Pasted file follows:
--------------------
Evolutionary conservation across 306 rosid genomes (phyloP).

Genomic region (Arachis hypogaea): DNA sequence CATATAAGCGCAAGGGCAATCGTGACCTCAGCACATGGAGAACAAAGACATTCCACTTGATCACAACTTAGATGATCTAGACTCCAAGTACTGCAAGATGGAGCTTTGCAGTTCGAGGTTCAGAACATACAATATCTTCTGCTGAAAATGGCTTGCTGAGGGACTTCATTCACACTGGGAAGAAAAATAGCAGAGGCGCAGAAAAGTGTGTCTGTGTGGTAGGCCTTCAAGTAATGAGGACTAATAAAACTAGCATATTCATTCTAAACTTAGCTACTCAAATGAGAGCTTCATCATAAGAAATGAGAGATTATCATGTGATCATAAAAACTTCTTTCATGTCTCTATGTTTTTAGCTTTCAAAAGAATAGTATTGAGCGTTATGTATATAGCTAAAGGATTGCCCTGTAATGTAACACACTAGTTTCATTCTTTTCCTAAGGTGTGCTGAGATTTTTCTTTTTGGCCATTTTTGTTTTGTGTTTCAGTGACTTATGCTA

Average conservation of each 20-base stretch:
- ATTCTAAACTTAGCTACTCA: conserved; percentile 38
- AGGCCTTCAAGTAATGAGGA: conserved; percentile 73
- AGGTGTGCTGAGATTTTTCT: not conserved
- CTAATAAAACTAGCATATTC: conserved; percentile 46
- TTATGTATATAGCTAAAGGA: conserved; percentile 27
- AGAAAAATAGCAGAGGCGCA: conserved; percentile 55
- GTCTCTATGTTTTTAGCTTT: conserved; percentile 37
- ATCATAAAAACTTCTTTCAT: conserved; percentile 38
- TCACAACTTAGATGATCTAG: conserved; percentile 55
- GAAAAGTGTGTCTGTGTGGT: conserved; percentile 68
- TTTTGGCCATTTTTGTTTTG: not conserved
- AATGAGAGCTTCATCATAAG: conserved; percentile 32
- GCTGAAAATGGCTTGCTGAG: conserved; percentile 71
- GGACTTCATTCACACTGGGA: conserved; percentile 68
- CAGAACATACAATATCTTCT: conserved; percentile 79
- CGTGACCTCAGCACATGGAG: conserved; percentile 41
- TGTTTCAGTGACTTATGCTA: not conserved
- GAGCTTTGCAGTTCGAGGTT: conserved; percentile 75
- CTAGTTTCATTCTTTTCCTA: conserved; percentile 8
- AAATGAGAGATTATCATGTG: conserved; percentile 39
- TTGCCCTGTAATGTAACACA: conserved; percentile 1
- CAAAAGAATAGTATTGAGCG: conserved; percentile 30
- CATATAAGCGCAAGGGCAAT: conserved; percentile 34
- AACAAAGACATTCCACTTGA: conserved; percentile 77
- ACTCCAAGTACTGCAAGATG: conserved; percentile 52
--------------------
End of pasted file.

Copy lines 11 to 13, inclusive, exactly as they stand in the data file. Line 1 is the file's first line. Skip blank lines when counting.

- ATCATAAAAACTTCTTTCAT: conserved; percentile 38
- TCACAACTTAGATGATCTAG: conserved; percentile 55
- GAAAAGTGTGTCTGTGTGGT: conserved; percentile 68